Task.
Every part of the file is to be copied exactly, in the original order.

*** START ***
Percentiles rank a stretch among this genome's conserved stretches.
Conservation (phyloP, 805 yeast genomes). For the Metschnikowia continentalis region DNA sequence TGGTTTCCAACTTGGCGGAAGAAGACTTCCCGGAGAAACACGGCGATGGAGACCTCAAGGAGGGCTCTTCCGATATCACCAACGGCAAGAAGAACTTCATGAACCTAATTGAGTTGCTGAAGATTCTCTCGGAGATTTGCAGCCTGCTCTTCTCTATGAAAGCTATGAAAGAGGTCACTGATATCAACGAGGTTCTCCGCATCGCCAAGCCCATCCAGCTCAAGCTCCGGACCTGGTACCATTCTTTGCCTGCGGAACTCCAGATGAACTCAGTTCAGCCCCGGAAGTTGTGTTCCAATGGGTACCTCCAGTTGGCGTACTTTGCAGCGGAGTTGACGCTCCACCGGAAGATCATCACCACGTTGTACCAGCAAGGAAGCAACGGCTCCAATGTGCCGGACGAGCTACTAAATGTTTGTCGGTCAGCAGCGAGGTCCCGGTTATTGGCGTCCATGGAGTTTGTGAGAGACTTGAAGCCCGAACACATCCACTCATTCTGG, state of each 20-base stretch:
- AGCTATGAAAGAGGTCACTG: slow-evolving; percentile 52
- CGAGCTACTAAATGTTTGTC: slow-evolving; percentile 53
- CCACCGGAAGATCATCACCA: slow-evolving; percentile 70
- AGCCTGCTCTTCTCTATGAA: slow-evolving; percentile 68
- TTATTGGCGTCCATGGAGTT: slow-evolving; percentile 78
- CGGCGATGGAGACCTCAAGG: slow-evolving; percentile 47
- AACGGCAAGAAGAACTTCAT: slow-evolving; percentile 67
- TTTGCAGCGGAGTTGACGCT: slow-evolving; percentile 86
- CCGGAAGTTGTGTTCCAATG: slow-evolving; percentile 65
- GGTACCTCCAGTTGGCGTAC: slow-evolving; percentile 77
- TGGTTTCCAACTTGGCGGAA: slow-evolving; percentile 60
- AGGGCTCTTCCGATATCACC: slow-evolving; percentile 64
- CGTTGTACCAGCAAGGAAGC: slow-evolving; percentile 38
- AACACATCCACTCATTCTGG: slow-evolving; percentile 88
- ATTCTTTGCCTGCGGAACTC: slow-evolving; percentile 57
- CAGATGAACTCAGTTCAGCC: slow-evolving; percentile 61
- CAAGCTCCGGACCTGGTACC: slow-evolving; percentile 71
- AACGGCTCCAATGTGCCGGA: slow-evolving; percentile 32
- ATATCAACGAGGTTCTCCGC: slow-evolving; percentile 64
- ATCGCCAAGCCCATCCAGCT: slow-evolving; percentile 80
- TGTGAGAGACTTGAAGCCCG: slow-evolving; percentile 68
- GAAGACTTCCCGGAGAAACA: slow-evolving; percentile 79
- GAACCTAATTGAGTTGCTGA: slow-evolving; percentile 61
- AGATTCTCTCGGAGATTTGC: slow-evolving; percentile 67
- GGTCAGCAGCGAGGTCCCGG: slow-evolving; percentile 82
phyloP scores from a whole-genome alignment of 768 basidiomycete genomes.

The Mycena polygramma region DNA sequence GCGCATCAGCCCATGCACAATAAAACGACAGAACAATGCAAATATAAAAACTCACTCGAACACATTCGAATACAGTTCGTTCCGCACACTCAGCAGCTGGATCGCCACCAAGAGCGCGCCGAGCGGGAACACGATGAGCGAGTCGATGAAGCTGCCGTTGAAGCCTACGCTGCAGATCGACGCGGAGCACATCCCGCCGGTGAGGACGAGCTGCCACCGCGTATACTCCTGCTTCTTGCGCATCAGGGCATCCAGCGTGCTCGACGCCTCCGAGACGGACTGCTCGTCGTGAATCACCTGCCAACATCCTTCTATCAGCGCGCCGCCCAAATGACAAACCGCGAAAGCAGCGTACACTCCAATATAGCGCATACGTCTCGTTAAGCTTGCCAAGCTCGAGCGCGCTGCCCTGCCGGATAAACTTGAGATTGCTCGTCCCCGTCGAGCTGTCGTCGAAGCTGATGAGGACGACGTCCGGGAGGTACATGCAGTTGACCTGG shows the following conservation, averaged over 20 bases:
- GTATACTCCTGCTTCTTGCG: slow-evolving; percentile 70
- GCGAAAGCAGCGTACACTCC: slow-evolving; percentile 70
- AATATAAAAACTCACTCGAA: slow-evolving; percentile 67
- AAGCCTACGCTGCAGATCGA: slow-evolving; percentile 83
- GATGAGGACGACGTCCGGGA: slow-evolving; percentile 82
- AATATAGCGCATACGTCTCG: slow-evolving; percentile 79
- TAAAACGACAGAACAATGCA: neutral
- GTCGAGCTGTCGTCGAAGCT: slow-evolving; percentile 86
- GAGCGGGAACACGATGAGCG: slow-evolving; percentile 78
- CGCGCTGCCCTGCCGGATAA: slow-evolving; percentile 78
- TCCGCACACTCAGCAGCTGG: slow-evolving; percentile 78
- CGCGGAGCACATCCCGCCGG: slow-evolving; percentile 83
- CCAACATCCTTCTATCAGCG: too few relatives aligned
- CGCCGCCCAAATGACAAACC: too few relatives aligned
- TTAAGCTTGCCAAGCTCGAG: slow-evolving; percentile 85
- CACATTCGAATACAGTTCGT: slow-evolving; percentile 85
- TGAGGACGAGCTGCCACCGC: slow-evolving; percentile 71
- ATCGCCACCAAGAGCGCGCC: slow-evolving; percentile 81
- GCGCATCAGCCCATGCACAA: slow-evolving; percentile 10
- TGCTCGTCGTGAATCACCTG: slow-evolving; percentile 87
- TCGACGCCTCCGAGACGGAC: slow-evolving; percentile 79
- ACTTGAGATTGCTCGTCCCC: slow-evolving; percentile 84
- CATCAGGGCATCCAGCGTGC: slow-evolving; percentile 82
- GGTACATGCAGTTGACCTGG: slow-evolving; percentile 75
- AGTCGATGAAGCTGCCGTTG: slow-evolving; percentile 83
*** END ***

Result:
Percentiles rank a stretch among this genome's conserved stretches.
Conservation (phyloP, 805 yeast genomes). For the Metschnikowia continentalis region DNA sequence TGGTTTCCAACTTGGCGGAAGAAGACTTCCCGGAGAAACACGGCGATGGAGACCTCAAGGAGGGCTCTTCCGATATCACCAACGGCAAGAAGAACTTCATGAACCTAATTGAGTTGCTGAAGATTCTCTCGGAGATTTGCAGCCTGCTCTTCTCTATGAAAGCTATGAAAGAGGTCACTGATATCAACGAGGTTCTCCGCATCGCCAAGCCCATCCAGCTCAAGCTCCGGACCTGGTACCATTCTTTGCCTGCGGAACTCCAGATGAACTCAGTTCAGCCCCGGAAGTTGTGTTCCAATGGGTACCTCCAGTTGGCGTACTTTGCAGCGGAGTTGACGCTCCACCGGAAGATCATCACCACGTTGTACCAGCAAGGAAGCAACGGCTCCAATGTGCCGGACGAGCTACTAAATGTTTGTCGGTCAGCAGCGAGGTCCCGGTTATTGGCGTCCATGGAGTTTGTGAGAGACTTGAAGCCCGAACACATCCACTCATTCTGG, state of each 20-base stretch:
- AGCTATGAAAGAGGTCACTG: slow-evolving; percentile 52
- CGAGCTACTAAATGTTTGTC: slow-evolving; percentile 53
- CCACCGGAAGATCATCACCA: slow-evolving; percentile 70
- AGCCTGCTCTTCTCTATGAA: slow-evolving; percentile 68
- TTATTGGCGTCCATGGAGTT: slow-evolving; percentile 78
- CGGCGATGGAGACCTCAAGG: slow-evolving; percentile 47
- AACGGCAAGAAGAACTTCAT: slow-evolving; percentile 67
- TTTGCAGCGGAGTTGACGCT: slow-evolving; percentile 86
- CCGGAAGTTGTGTTCCAATG: slow-evolving; percentile 65
- GGTACCTCCAGTTGGCGTAC: slow-evolving; percentile 77
- TGGTTTCCAACTTGGCGGAA: slow-evolving; percentile 60
- AGGGCTCTTCCGATATCACC: slow-evolving; percentile 64
- CGTTGTACCAGCAAGGAAGC: slow-evolving; percentile 38
- AACACATCCACTCATTCTGG: slow-evolving; percentile 88
- ATTCTTTGCCTGCGGAACTC: slow-evolving; percentile 57
- CAGATGAACTCAGTTCAGCC: slow-evolving; percentile 61
- CAAGCTCCGGACCTGGTACC: slow-evolving; percentile 71
- AACGGCTCCAATGTGCCGGA: slow-evolving; percentile 32
- ATATCAACGAGGTTCTCCGC: slow-evolving; percentile 64
- ATCGCCAAGCCCATCCAGCT: slow-evolving; percentile 80
- TGTGAGAGACTTGAAGCCCG: slow-evolving; percentile 68
- GAAGACTTCCCGGAGAAACA: slow-evolving; percentile 79
- GAACCTAATTGAGTTGCTGA: slow-evolving; percentile 61
- AGATTCTCTCGGAGATTTGC: slow-evolving; percentile 67
- GGTCAGCAGCGAGGTCCCGG: slow-evolving; percentile 82
phyloP scores from a whole-genome alignment of 768 basidiomycete genomes.

The Mycena polygramma region DNA sequence GCGCATCAGCCCATGCACAATAAAACGACAGAACAATGCAAATATAAAAACTCACTCGAACACATTCGAATACAGTTCGTTCCGCACACTCAGCAGCTGGATCGCCACCAAGAGCGCGCCGAGCGGGAACACGATGAGCGAGTCGATGAAGCTGCCGTTGAAGCCTACGCTGCAGATCGACGCGGAGCACATCCCGCCGGTGAGGACGAGCTGCCACCGCGTATACTCCTGCTTCTTGCGCATCAGGGCATCCAGCGTGCTCGACGCCTCCGAGACGGACTGCTCGTCGTGAATCACCTGCCAACATCCTTCTATCAGCGCGCCGCCCAAATGACAAACCGCGAAAGCAGCGTACACTCCAATATAGCGCATACGTCTCGTTAAGCTTGCCAAGCTCGAGCGCGCTGCCCTGCCGGATAAACTTGAGATTGCTCGTCCCCGTCGAGCTGTCGTCGAAGCTGATGAGGACGACGTCCGGGAGGTACATGCAGTTGACCTGG shows the following conservation, averaged over 20 bases:
- GTATACTCCTGCTTCTTGCG: slow-evolving; percentile 70
- GCGAAAGCAGCGTACACTCC: slow-evolving; percentile 70
- AATATAAAAACTCACTCGAA: slow-evolving; percentile 67
- AAGCCTACGCTGCAGATCGA: slow-evolving; percentile 83
- GATGAGGACGACGTCCGGGA: slow-evolving; percentile 82
- AATATAGCGCATACGTCTCG: slow-evolving; percentile 79
- TAAAACGACAGAACAATGCA: neutral
- GTCGAGCTGTCGTCGAAGCT: slow-evolving; percentile 86
- GAGCGGGAACACGATGAGCG: slow-evolving; percentile 78
- CGCGCTGCCCTGCCGGATAA: slow-evolving; percentile 78
- TCCGCACACTCAGCAGCTGG: slow-evolving; percentile 78
- CGCGGAGCACATCCCGCCGG: slow-evolving; percentile 83
- CCAACATCCTTCTATCAGCG: too few relatives aligned
- CGCCGCCCAAATGACAAACC: too few relatives aligned
- TTAAGCTTGCCAAGCTCGAG: slow-evolving; percentile 85
- CACATTCGAATACAGTTCGT: slow-evolving; percentile 85
- TGAGGACGAGCTGCCACCGC: slow-evolving; percentile 71
- ATCGCCACCAAGAGCGCGCC: slow-evolving; percentile 81
- GCGCATCAGCCCATGCACAA: slow-evolving; percentile 10
- TGCTCGTCGTGAATCACCTG: slow-evolving; percentile 87
- TCGACGCCTCCGAGACGGAC: slow-evolving; percentile 79
- ACTTGAGATTGCTCGTCCCC: slow-evolving; percentile 84
- CATCAGGGCATCCAGCGTGC: slow-evolving; percentile 82
- GGTACATGCAGTTGACCTGG: slow-evolving; percentile 75
- AGTCGATGAAGCTGCCGTTG: slow-evolving; percentile 83